What is it?

Tay-Sachs disease is a rare disorder passed from parents to child. It's caused by the absence of an enzyme that helps break down fatty substances. These fatty substances, called gangliosides, build up to toxic levels in the child's brain and affect the function of the nerve cells. As the disease progresses, the child loses muscle control. Eventually, this leads to blindness, paralysis and death.

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Additional names

This group contains additional names:
- Adult neuronal ceroid lipofuscinosis
- Cerebral lipidosis
- Gangliosidosis
- Sandhoff disease

Signs & symptoms

In the most common form, an infant usually begins showing symptoms by about 6 months of age. Signs and symptoms may include the following:
Loss of motor skills, including turning over, crawling and sitting up
- Exaggerated reactions when the baby hears loud noises
- Seizures
- Vision and hearing loss
- "Cherry-red" spots in the eyes
- Muscle weakness
- Movement problems


To diagnose Tay-Sachs disease, a blood test should be performed. This test measures the level of hexosaminidase A in the body. In a child with classic Tay-Sachs, this protein is completely or partially absent. People with other forms of the disease have low levels. An eye test can also be performed to see if the child has the classic 'cherry red' stain on the eye.


There’s no cure for Tay-Sachs disease. Treatment options aim to control some of the symptoms.The goal of treatment is support and comfort. Supportive treatments include:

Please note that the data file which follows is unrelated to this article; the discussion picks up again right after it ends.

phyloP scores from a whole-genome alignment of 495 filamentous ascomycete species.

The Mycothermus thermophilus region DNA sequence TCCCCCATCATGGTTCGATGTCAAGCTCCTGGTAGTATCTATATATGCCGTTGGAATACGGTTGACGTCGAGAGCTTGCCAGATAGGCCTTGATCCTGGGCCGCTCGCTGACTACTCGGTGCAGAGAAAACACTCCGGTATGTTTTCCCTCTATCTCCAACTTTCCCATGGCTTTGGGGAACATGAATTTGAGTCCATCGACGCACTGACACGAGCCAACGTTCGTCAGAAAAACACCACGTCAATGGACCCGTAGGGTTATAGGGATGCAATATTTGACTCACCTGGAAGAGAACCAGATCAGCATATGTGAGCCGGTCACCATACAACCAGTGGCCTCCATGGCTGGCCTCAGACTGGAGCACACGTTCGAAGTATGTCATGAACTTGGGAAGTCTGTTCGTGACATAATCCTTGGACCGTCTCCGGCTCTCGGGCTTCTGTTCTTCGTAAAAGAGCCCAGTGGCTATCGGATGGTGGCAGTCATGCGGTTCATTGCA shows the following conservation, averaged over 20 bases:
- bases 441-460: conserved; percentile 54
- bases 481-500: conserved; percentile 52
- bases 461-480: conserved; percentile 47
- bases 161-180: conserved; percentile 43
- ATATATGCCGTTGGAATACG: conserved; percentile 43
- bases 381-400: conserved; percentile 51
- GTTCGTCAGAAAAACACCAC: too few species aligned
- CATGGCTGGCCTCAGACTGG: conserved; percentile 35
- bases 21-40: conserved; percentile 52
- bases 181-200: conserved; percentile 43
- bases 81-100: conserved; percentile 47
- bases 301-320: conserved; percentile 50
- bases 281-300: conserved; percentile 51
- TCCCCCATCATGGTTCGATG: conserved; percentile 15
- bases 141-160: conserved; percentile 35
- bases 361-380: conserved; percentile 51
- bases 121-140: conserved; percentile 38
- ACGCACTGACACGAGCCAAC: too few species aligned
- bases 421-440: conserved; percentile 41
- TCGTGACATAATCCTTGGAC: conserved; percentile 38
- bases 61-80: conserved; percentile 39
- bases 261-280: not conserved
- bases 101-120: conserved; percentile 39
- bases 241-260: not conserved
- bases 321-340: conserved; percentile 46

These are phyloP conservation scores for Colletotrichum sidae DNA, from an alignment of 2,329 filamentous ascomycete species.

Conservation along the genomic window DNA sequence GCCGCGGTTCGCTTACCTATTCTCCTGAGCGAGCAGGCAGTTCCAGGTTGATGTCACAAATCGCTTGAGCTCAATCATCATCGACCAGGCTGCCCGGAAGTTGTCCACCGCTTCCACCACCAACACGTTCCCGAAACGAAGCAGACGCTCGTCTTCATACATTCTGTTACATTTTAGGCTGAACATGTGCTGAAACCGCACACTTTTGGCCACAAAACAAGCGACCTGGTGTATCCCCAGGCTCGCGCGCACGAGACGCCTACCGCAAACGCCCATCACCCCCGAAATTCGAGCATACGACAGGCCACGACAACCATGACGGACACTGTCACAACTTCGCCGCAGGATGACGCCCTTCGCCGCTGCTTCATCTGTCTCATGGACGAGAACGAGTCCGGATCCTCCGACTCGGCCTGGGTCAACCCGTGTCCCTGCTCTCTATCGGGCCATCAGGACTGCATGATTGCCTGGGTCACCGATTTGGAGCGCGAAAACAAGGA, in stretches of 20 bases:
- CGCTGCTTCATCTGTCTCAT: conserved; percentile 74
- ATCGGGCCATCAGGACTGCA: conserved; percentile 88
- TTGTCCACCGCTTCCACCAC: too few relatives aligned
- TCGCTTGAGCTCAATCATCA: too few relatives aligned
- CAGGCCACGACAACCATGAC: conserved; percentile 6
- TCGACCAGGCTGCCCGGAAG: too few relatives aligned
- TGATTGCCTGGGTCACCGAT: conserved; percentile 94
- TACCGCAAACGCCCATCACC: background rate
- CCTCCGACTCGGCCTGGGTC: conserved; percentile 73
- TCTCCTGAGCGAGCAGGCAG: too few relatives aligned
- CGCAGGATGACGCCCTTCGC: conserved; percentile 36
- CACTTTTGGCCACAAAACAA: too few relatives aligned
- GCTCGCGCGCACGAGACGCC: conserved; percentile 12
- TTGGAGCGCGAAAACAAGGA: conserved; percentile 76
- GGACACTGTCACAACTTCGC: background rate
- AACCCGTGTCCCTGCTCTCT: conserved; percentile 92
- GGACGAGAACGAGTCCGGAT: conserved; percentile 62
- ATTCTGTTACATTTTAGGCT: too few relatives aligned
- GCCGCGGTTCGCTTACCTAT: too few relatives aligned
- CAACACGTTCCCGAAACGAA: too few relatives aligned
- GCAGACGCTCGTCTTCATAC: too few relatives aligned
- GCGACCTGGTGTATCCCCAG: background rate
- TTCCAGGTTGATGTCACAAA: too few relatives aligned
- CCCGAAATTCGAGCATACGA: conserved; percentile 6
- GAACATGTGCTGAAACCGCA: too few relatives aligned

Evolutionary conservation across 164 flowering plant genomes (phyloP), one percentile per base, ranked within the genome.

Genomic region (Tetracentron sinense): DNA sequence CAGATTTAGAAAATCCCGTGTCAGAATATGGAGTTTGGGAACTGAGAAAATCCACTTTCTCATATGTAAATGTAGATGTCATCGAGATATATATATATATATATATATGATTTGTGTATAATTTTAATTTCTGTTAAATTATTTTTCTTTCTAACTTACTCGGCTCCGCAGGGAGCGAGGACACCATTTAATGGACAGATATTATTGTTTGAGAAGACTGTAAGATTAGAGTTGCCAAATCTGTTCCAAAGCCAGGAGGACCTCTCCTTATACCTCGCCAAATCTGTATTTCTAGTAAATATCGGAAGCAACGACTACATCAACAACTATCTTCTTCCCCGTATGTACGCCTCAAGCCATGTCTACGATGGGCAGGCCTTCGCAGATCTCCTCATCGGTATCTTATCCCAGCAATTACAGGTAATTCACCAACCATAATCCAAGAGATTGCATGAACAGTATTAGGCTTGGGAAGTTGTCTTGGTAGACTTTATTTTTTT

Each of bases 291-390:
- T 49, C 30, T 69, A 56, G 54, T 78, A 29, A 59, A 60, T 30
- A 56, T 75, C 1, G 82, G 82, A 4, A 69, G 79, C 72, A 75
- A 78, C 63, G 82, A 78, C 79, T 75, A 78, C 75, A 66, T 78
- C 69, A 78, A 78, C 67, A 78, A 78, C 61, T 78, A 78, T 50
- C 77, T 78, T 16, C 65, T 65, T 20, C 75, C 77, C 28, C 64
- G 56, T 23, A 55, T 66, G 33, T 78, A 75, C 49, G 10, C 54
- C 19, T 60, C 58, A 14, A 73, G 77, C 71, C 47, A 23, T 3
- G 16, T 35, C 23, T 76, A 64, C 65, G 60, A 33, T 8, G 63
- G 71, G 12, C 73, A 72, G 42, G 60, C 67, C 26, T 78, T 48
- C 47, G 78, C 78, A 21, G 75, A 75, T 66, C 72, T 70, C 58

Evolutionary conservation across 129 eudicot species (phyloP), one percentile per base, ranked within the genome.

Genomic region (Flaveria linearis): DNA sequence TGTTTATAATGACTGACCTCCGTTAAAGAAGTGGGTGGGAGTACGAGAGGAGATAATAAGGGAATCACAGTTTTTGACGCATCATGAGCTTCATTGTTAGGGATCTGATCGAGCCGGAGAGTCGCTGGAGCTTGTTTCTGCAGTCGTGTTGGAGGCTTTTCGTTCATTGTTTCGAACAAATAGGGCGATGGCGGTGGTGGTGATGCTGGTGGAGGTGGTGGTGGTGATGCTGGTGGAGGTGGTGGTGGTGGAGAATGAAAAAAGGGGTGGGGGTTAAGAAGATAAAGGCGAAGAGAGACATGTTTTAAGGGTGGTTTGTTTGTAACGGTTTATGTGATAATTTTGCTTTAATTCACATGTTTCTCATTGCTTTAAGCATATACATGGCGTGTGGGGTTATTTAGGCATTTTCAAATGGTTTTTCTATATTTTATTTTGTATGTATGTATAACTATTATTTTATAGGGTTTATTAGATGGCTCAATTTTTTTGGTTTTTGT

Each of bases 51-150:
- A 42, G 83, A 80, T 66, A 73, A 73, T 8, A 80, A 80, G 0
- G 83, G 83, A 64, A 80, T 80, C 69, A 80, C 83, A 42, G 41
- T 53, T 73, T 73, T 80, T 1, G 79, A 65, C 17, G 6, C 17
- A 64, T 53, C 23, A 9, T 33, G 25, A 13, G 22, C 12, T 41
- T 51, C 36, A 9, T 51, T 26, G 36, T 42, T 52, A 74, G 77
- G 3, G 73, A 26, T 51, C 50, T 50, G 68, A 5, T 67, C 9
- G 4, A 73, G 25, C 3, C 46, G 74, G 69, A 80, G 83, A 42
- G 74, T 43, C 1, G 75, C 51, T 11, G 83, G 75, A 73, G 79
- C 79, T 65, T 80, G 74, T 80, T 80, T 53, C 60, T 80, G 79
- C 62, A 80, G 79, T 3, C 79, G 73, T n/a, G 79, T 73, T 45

- Medication. To reduce symptoms, including anti-seizure medications.
- Respiratory care. Children who have Tay-Sachs disease are at high risk of lung infections that cause breathing problems and frequently accumulate mucus in their lungs. Using chest physiotherapy (CPT) helps to remove mucus from the lungs.
- Feeding tubes.For swallowing problems or aspiration problems. To prevent those problems, it may be recommended to use an assistive feeding device such as a gastrostomy tube, which is inserted through the nose and goes to the stomach.
- Physical therapy. To help keep joints flexible and maintain as much ability to move (range of motion) as possible. Physical therapy can delay joint stiffness and reduce or delay the loss of function and pain that can result from shortened muscles.

☝️ This is not a substitute for professional medical advice. Please consult with your physician before making any medical decision.

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